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In This Fairfield: Romeo and Juliet in the West is a new Australian theatre work performed, written and devised by high school students from Fairvale High School, Miller Technical High School and the Powerhouse Youth Theatre Ensemble, directed by David Williams and Kate Worsley.

Using Shakespeare’s classic tale as a starting point, the project investigates ideas of love and family amongst the historic divisions in Fairfield, the most culturally diverse region in Australia. The local communities can often appear to be living in harmony, but scratch the surface and the long-term cultural divisions become apparent. These conflicts are often related to the experiences of parents and grandparents who migrated here from war torn countries. Although the young people in Fairfield weren’t directly exposed to these international conflicts, their lives continue to be shaped by them.

Part verbatim theatre, part urban Shakespearean tragedy, ‘In This Fairfield’ is a new bilingual (English and Spanish) contemporary performance work from Powerhouse Youth Theatre, Western Sydney’s leading performance company for emerging artists.

IN THIS FAIRFIELD Image by James Brown 2Production history:

Powerhouse Youth Theatre, Fairfield School of Arts: 10-12 April 2014
Australian Theatre for Young People, Wharf Studio: 23-26 April 2014
Riverside Theatres, Parramatta: 18-21 March 2015

Artistic Team:

Directors: David Williams and Kate Worsley
Lighting Designer: Andy Ko
Sound Designer: James Brown
Performer/devisers: Melanie Araya, Justin Kilic, Monica Kumar, David Robertts, Barbara Shefer, Jackson Stewart, Amanda Sullo, and Johnny Violatzis


A Queensland Theatre Company and Sydney Festival production

One hundred years ago, a bullet from an assassin’s gun sparked a war that ignited the globe. Patriotic young men all over the world lined up to join the fight – including hundreds of Indigenous Australians.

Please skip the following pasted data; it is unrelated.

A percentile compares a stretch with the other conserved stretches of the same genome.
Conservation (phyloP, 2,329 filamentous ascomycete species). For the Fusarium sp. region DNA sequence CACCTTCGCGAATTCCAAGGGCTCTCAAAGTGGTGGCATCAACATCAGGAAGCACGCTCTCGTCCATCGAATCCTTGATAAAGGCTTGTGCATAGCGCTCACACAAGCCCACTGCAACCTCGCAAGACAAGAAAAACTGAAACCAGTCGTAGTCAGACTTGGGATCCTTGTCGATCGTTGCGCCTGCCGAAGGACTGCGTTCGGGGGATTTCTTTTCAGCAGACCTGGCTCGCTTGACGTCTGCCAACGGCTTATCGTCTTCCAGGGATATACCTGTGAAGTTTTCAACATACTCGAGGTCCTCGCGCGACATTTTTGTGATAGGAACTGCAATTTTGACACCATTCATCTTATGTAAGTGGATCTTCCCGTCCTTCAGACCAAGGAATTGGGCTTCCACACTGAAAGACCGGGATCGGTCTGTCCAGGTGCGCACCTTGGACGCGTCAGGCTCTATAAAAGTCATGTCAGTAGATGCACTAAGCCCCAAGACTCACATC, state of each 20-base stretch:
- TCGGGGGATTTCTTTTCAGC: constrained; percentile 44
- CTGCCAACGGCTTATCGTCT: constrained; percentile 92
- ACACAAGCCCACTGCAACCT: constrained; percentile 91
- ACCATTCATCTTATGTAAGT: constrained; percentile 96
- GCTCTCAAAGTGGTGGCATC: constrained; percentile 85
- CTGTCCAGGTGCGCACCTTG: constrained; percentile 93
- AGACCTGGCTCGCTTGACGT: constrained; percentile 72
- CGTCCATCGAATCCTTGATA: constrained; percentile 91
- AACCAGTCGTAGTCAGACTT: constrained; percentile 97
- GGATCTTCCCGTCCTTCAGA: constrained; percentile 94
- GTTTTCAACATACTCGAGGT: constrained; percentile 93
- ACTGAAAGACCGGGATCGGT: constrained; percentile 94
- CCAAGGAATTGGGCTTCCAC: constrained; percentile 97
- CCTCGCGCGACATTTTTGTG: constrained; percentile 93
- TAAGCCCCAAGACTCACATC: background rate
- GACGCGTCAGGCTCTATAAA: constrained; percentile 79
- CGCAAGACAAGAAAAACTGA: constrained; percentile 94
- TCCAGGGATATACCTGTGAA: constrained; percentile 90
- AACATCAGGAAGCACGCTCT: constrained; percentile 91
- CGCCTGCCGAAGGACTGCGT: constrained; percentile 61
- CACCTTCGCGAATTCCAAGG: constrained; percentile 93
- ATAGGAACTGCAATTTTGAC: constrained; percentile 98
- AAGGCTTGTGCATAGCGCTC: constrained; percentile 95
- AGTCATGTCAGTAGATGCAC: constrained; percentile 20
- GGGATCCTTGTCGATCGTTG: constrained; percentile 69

Shunned and downtrodden in their own country – and in fact banned by their own government from serving in the military – Aboriginal men stepped up to enlist. Undaunted, these bold souls took up arms to defend the free world in its time of greatest need. For them, facing the horror of war on a Gallipoli beach was an escape from the shackles of racism at home, at a time when Aboriginal people stood by, segregated, unable to vote, unable to act as their children were ripped from them. When the survivors came back from the war, there was no heroes’ welcome – just a shrug, and a return to drudgery and oppression.

Black Diggers is the story of these men – a story of honour and sacrifice that has been covered up and almost forgotten.

Directed by Wesley Enoch and written by Tom Wright, Black Diggers is the culmination of painstaking research into the lives and deaths of the thousand or so Indigenous soldiers who fought for the British Commonwealth in World War I. Grand in scale and scope, it draws from in-depth interviews with the families of black Diggers who heard the call to arms from all over Australia, as well as conversations with veterans, historians and academics. Young men will step from the blank pages of history to share their compelling stories – and after the curtain falls, we will finally remember them.

Production History

Sydney Festival, Drama Theatre, Sydney Opera House: 17-26 January 2014
Playhouse, Queensland Performing Arts Centre: 24 September-12 October 2014

National tour 2015

Artistic Team
Writer: Tom Wright
Cast Includes: George Bostock, Luke Carroll, David Page, Hunter Page-Lochard, Guy Simon, Colin Smith, Eliah Watego, Tibian Wyles
Director: Wesley Enoch
Set Designer: Stephen Curtis
Costume Designer: Ruby Langton-Batty
Lighting Designer: Ben Hughes
Composer/Sound Designer: Tony Brumpton
Dramaturg: Louise Gough
Cultural Consultant: George Bostock
Researcher: David Williams

For further detail of the research process for Black Diggers, see here